A CDC lab in Atlanta is being investigated for potential contamination in its coronavirus test kits, meaning the virus could have spread in the US faster than we think
- US health authorities is investigating a Centers for Disease Control and Prevention (CDC) lab in Atlanta, Georgia, after it was found to have potentially produced faulty coronavirus test kits, Axios reported Sunday.
- A Food and Drug Administration official raised the alarm about possible contamination in the lab, Axios reported. The agency said there had been a "manufacturing issue."
- The tests were distributed to a number of state health departments, Axios reported, but the true scale of the problem is not yet clear. The test-kit production has now been moved to a different lab.
- It's not entirely clear whether the potential fault in the coronavirus test kits had wrongly diagnosed people or missed new diagnoses. But the snag in production is likely to slow the country's response to the outbreak.
- It also comes as an embarrassment to the CDC, which had rejected coronavirus test kits distributed by the World Health Organization in an attempt to make its own.
- Visit Business Insider's homepage for more stories.
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A Centers for Disease Control and Prevention (CDC) lab in Atlanta, Georgia, is being investigated for having produced potentially faulty coronavirus test kits, according to multiple reports.
A Food and Drug Administration (FDA) official raised the alarm about possible contamination in the lab, which produces the diagnostic tests for various states, Axios reported Sunday, containing unnamed sources.
The exact problem found at the lab is not yet clear. In a statement to Axios, FDA Commissioner Stephen Hahn noted that the "problems with certain test components were due to a manufacturing issue," without specifying further.
The tests produced at the lab had been distributed to state health departments and other unspecified locations, the Health and Human Services (HHS) told Axios in statement.
The Atlanta lab had manufactured "relatively small amounts" of the kits for labs around the country, Axios wrote, though the exact number remains unknown. Production of the kits has now been moved to a different lab, Axios said.
It's not entirely clear whether the potential fault in the coronavirus test kits had wrongly diagnosed people or missed new diagnoses. But the snag in production is likely to slow the country's response to the outbreak.
Timothy Stenzel, the FDA official who reported the faults, is the director of the Office of In Vitro Diagnostics and Radiological Health, but is not a lab inspector.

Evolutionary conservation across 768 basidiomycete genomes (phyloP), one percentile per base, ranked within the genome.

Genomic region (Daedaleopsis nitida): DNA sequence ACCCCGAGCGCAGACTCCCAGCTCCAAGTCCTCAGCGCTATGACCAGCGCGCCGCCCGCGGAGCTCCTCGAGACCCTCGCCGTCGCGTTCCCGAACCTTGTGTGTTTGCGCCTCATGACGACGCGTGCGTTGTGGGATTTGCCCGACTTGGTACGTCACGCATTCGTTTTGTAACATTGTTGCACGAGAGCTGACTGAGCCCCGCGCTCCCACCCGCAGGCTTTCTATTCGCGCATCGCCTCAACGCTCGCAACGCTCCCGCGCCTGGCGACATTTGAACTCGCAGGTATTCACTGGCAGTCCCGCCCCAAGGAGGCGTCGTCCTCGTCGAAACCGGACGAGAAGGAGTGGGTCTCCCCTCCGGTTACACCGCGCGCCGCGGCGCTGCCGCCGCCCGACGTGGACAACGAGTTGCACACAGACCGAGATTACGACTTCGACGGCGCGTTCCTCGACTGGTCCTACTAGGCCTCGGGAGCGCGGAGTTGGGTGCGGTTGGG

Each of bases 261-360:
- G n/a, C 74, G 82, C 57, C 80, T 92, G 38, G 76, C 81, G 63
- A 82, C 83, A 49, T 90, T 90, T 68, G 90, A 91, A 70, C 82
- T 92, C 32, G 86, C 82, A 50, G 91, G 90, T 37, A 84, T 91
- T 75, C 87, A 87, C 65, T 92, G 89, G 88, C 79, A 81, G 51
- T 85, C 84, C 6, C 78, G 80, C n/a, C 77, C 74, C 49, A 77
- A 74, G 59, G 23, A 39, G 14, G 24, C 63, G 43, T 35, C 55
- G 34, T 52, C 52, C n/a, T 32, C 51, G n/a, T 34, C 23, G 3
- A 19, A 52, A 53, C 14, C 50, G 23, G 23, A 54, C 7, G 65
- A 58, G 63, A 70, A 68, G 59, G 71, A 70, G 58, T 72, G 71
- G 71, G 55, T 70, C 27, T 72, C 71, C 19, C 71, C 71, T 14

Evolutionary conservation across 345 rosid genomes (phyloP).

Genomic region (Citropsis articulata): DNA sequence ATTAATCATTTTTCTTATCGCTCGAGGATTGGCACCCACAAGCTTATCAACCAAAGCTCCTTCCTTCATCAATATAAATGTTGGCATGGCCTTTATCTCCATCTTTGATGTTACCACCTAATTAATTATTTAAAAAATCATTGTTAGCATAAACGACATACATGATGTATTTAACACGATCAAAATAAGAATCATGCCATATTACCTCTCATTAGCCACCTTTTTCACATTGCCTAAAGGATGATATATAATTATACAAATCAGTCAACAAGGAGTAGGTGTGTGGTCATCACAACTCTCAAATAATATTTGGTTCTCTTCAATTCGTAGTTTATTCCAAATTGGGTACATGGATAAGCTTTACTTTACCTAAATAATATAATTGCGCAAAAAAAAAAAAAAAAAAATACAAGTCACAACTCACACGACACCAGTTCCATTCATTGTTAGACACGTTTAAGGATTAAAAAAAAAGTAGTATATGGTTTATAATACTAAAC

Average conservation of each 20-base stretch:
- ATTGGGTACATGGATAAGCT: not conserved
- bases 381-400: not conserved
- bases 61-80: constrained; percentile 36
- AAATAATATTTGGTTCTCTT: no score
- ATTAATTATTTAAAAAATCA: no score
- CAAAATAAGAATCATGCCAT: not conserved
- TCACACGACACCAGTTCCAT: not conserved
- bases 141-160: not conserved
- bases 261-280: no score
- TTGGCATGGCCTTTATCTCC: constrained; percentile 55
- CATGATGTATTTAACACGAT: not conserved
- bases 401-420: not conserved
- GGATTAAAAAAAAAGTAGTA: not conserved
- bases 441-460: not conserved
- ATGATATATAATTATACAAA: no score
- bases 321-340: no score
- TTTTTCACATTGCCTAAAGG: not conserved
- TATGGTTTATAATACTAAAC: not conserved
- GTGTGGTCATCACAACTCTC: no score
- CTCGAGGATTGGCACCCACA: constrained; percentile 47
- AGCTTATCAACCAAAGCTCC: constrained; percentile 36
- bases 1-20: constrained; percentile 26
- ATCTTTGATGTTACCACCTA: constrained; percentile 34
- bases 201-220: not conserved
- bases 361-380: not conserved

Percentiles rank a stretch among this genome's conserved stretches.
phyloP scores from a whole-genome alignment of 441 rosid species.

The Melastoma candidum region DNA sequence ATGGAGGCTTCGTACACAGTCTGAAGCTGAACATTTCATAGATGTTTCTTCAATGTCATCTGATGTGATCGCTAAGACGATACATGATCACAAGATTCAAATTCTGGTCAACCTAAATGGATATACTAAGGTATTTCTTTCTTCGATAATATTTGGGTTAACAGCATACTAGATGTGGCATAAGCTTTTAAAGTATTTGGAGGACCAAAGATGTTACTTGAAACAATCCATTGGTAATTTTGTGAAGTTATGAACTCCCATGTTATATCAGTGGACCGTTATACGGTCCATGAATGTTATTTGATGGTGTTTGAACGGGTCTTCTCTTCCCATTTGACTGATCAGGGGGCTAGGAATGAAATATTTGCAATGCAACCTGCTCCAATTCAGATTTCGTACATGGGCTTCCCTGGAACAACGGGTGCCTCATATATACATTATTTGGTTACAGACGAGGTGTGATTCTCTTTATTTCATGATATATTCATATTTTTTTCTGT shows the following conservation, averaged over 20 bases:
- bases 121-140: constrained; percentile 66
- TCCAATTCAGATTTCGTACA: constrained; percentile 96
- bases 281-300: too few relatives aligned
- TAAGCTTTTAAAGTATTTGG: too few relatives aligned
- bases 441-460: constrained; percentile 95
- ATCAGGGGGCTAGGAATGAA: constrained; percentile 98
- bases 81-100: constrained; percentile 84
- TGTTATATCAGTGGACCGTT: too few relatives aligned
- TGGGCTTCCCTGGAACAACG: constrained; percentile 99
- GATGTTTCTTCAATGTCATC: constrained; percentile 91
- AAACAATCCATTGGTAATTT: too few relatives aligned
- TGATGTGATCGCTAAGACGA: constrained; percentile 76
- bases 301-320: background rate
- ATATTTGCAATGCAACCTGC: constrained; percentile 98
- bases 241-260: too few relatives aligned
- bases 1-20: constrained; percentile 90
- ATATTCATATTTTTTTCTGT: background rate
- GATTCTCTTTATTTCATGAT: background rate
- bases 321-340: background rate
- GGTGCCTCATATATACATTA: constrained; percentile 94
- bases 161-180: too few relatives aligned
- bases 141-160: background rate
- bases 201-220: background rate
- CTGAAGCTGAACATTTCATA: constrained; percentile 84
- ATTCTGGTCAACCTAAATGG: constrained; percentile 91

He had traveled to the Atlanta lab to troubleshoot technical issues in production, where he spotted inappropriate procedures and possible contaminants, according to Axios.
The issue prompted New York Governor Andrew Cuomo to apply for emergency permission to develop test kits at the state level, Reuters reported. New York confirmed its first case of the coronavirus on Sunday.
The snag in production comes at a time when the US is scrambling to catch up with testing for possible cases of the virus, and President Donald Trump's administration comes under scrutiny for its response to the crisis.
It is also an embarrassment for the CDC, which had refused to use the World Health Organization's test kits and opted to develop its own, according to a ProPublica investigation. By doing so, the CDC lost valuable weeks in attempting to devise its own test, ProPublica said.
Nonetheless Hahn, the FDA commissioner, told Axios that his agency "has confidence in the design and current manufacturing of the test that already have and are continuing to be distributed."
HHS Secretary Alex Azar told ABC News on Sunday that the US is "ramping up" testing, and said there are currently 75,000 tests available.
More than 3,600 people around the country have already been tested, Azar said. The US currently has 86 confirmed cases.
The Trump administration has been criticized for the way it's handled the public-health crisis.
Last week it barred all government health officials from speaking to the public about the outbreak without prior permission from the White House, The New York Times reported. One of those officials is Dr Anthony Fauci, one of the country's top experts in infectious diseases.
Fauci's previous statements had struck a markedly different tone to those by the president, who has been accused of downplaying the threat of the outbreak.
Trump has called criticism of his respnose to the virus a "hoax," in tactics that have been compared to those used by authoritarian regimes, Business Insider's Sonam Sheth and John Haltiwanger reported.
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